Thailand in crisis as state of emergency is called

The last few days have seen significant friction between Thai protesters and the Thai army with particularly disturbing scenes in and around Bangkok and other areas of Thailand. Anti-government protesters have taken to the streets, causing the cancellation of a major Asian Summit, and there would appear to be no end in sight to the conflict. While the Thai economy as a whole has fallen in line with the worldwide economy many believe there is good value in the country, although this was prior to the latest round of conflict.

As Bangkok is effectively under siege with huge news blackouts and significant bloodshed on the streets there are many issues to consider for would-be investors in the region such as:-

The Thai economy

Despite all of the woes around the world the Thailand economy increased by 2.6% in 2008 although there is a substantial reduction expected in 2009. Economists believe a fall anywhere from 2% and 2.7% fall was on the cards for 2009 prior to the recent conflict between protesters and the government although this could significantly increase on the downside with reports of mass cancellations in the holiday market.

On the whole many investors believe that Thailand offers great value for money looking forward although this may be due to the fact that country has seen significant unrest since 2006 when former Prime Minister Thaksin Shinawatra was forced from power after a well timed and well enacted coup. However, many of these investors who see value in Thailand are now starting to think again because even though much of the conflict and destruction is centred in and round Bangkok, it will have an impact on the overall Thailand economy in the short to medium term.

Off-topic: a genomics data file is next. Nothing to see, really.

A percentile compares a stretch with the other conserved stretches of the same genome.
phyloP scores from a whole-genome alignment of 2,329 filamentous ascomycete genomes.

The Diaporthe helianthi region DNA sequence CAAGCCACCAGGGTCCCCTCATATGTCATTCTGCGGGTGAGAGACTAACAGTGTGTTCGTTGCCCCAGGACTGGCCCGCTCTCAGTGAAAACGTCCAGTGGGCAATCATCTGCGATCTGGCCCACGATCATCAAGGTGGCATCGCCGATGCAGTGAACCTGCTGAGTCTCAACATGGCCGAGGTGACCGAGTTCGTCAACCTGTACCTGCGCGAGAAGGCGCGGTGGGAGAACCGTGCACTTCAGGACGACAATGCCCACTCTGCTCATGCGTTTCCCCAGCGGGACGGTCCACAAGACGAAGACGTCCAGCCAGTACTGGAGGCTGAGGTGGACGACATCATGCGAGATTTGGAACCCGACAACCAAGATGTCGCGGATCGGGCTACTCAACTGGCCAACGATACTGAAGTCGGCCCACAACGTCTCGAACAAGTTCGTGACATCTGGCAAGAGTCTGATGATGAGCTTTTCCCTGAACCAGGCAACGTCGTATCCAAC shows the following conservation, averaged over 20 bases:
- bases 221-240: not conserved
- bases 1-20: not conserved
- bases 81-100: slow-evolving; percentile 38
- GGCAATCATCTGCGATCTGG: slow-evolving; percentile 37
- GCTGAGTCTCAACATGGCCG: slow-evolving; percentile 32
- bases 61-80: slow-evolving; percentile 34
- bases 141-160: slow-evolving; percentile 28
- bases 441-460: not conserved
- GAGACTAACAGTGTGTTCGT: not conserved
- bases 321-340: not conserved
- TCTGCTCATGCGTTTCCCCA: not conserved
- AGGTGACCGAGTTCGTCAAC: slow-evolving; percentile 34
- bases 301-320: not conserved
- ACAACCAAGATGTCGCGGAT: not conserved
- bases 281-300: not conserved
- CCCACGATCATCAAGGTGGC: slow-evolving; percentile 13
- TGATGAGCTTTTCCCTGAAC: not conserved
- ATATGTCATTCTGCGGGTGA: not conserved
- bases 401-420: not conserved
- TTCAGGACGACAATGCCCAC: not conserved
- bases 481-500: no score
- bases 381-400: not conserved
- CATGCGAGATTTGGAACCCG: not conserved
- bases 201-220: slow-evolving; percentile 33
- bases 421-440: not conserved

The holiday market

Even though the conflict in the region has only occurred in the last few days, in reality there has been something of an undercurrent for some time since a forced change in the Thai government. Already we have seen forecasts of potentially up to 200,000 job losses in the holiday industry this year if the conflict, and the bad press associated with it, continues for some time to come. This will have a massive impact on the Thailand economy which has for some time benefited immensely from the ever-growing holiday market. Less visitors to Thailand means less interest in property which means a reduction in property prices and a cooling economy.

While it would be wrong to suggest that all holidays have been cancelled in the region, there have been reports of thousands of holidaymakers refusing to enter the country until the situation has calmed down and law and order has been restored. The so-called “Land of Smiles” which many people have been attracted to is certainly not smiling at this moment in time.

Credit rating

In truth Thailand has been one of the major success stories of the Far East over the last 20 years, attracting significant new business, significant new investment and ever increasing interest in the Thai property market. However, Standard and Poor’s, the debt rating agency, has already suggested that Thailand’s BBB+ credit rating is at risk and could be cut in the short to medium term. This would have a significant impact on the government’s ability to raise funds in international money markets and increase finance charges on existing debt.

Thailand’s stock market